• Allow the frosting to dry completely before moving the cookies. I used cellophane bags to keep them fresh (they weren’t closed, but this helped) and make transporting them a little easier. My good friend Eleanor ingeniously cut slits into a block of styrofoam and stuck her finished cookies into the slits for easy transport. Brilliant!
  • Quick Tips
  • 1. I really wanted to make a range of “skin tones.” I first tried to divide the butter and sugar mixture into thirds and separate the flour into cups. This was a bad idea since I just eyeballed the butter/sugar but measured the flour. I added about 1 tablespoon of Valrhona cocoa powder to one-third of the flour for “dark,” about 1 teaspoon of cocoa powder for “medium” and nothing for “fair.” The doughs were unevenly moist and in general, a big mess. The lesson learned here is that you need to make separate batches of dough to make varying shades of skin tones. Experiment with the cocoa powder to get the shades you want, but I found that about 2 teaspoons per full batch was about right for a “medium” skin tone.
  • 2. The yield is sort of difficult to describe here. I ruined my first batch of dough by trying to split it evenly into thirds, so I only got about 1/2 the amount of cookies I needed from that batch. I made a second batch and got enough to make about 16 completed cookies (32 cut outs in total). I highly suggest either splitting the batch in half and making two colors that way, or just making two batches depending on how many cookies you need to have. Or maybe all the people you know are the same color in which case you will not need to fuss over any of this nonsense. I ended up with 25 completed cookies with about 1-1/2 batches.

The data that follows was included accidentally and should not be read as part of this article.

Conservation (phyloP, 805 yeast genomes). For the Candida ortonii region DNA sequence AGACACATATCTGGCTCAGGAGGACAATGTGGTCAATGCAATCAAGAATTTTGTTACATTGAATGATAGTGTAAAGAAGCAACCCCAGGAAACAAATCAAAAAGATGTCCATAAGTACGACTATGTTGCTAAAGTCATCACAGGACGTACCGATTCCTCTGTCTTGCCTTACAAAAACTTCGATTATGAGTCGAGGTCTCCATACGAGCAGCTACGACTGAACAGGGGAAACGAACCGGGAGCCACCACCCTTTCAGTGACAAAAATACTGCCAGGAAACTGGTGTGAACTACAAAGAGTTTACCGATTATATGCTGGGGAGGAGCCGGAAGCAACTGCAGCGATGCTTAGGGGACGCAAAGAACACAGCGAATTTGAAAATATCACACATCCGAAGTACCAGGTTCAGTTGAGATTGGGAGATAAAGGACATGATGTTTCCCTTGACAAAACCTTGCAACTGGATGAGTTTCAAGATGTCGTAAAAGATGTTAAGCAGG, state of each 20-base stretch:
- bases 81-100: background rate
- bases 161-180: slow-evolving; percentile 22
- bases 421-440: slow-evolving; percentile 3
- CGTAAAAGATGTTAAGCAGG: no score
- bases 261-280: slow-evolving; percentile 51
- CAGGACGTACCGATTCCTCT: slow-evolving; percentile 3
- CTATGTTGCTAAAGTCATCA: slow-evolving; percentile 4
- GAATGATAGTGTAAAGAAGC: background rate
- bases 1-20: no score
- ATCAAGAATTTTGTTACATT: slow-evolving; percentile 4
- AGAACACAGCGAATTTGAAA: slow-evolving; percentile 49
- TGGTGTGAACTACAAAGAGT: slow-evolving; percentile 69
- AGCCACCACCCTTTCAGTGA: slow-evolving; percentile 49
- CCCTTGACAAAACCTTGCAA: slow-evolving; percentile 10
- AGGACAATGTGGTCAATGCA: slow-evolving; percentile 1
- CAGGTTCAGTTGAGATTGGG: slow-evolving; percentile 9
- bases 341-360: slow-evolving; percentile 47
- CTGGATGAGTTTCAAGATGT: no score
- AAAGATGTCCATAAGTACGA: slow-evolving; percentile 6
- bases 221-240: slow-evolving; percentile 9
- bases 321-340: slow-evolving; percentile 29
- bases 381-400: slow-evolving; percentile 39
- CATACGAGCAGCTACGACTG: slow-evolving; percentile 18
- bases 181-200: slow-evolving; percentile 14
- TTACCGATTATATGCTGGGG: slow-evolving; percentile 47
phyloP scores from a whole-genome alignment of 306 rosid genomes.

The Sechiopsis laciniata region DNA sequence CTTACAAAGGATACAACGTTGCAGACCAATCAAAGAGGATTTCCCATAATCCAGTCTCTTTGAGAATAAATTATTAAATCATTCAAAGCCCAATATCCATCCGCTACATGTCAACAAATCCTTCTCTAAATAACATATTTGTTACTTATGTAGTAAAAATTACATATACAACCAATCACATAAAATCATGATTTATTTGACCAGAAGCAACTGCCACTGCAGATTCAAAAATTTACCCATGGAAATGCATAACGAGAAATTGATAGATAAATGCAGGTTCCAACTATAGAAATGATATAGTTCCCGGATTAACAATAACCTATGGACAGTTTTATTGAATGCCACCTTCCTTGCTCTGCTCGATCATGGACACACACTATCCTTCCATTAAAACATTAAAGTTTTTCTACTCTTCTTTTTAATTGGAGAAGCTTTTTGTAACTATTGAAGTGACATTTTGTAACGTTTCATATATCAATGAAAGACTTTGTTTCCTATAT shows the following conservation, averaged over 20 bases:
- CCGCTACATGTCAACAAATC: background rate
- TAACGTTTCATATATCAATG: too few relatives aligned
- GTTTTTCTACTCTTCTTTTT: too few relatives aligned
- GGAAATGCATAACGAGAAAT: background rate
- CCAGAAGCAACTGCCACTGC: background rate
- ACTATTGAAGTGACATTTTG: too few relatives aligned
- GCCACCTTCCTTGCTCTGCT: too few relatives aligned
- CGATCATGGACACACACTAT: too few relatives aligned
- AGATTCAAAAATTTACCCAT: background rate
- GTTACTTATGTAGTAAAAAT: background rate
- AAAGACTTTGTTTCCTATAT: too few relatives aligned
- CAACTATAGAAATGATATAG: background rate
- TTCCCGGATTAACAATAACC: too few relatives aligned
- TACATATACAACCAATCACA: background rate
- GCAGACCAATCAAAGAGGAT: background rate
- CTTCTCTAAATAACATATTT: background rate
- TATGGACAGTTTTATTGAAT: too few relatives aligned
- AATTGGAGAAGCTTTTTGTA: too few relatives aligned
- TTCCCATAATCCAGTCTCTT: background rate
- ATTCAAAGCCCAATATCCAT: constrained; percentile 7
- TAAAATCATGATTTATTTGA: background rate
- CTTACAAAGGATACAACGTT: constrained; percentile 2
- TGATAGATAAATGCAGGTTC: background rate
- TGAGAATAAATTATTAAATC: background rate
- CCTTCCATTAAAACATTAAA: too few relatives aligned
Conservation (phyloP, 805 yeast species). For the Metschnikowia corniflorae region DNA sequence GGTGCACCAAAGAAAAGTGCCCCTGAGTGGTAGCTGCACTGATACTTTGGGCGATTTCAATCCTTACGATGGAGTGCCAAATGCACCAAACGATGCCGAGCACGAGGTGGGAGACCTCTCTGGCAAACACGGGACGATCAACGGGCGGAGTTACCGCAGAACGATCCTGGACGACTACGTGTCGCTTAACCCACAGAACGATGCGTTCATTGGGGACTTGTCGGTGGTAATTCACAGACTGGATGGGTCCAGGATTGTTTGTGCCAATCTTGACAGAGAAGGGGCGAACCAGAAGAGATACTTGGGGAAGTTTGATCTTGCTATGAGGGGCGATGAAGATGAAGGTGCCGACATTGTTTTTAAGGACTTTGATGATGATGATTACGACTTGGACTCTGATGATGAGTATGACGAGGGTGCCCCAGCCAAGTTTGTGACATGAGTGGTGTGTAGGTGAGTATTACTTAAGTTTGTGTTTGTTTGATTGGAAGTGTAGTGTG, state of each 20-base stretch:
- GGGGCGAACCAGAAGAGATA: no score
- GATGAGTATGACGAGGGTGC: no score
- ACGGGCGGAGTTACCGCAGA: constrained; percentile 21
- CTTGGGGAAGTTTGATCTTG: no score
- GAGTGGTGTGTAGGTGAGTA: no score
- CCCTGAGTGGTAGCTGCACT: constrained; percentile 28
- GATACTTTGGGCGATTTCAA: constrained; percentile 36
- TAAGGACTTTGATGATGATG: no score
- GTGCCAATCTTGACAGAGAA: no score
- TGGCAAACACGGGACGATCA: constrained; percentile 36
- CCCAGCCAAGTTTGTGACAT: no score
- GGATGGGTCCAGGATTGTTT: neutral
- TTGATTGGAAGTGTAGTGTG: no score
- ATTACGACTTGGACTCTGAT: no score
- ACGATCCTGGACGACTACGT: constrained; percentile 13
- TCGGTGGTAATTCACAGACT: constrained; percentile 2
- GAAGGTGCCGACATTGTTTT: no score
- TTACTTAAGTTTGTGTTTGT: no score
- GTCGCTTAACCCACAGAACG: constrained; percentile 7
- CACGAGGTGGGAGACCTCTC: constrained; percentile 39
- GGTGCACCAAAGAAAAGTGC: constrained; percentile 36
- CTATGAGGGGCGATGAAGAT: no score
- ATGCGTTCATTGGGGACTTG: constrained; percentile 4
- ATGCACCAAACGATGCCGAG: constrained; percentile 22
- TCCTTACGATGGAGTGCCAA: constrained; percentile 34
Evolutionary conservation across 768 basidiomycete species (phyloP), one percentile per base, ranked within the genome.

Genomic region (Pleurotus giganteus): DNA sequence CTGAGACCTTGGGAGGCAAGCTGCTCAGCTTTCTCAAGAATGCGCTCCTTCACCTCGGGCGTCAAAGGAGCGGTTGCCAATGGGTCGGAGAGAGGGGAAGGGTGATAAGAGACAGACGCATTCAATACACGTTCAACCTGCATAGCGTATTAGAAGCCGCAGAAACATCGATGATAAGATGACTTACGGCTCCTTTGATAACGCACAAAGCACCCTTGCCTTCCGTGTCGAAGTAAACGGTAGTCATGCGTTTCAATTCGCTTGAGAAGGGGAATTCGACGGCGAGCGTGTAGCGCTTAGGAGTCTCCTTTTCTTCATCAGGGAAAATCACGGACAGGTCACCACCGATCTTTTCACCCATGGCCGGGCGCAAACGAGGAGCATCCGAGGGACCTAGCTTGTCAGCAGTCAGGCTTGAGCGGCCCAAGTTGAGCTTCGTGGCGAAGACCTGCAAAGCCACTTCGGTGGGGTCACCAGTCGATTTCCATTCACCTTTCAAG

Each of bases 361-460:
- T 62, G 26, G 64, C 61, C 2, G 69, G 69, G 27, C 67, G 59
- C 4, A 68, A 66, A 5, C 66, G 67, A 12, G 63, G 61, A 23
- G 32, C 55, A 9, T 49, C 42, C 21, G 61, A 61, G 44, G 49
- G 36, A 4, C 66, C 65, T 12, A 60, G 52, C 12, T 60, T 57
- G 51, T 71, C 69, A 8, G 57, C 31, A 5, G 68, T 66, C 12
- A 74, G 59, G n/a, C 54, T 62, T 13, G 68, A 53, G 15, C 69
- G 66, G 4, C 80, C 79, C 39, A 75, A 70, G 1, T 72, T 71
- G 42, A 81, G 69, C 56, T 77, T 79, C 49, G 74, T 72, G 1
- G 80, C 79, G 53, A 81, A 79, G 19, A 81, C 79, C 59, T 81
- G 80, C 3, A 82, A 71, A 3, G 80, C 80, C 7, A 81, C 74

Preparation time: 3 hours if you’re fast and don’t have to keep going to the store for more powdered sugar

Cooking time: 1 hour

Number of servings (yield): 28-32 cut outs







 

3 responses to “Cookie Face Lollipops”

  1. Queen Bee says:

    I couldn’t believe you were undertaking this project because I know how labor intensive it is. I recall asking you to help me make the mushroom cookies at Christmastime and you couldn’t finish the batch as a helper!

    • Alicia says:

      Mom, will you remind me of this next time I get a hare-brained idea to do something insane such as this? I am clearly not hard-wired for tedious projects. However, just this morning a certain someone asked me when we’ll be starting our annual gingerbread house AND if this year we could make a gingerbread airport?

  2. Jen Mirilovich says:

    Thanks so much for the sugar cookie recipe! Used it last night to make pumpkin cut-out cookies for my 3rd graders class, the recipe I’d been using was impossible to roll out and thought I’d try something new. This worked great and they were delicious!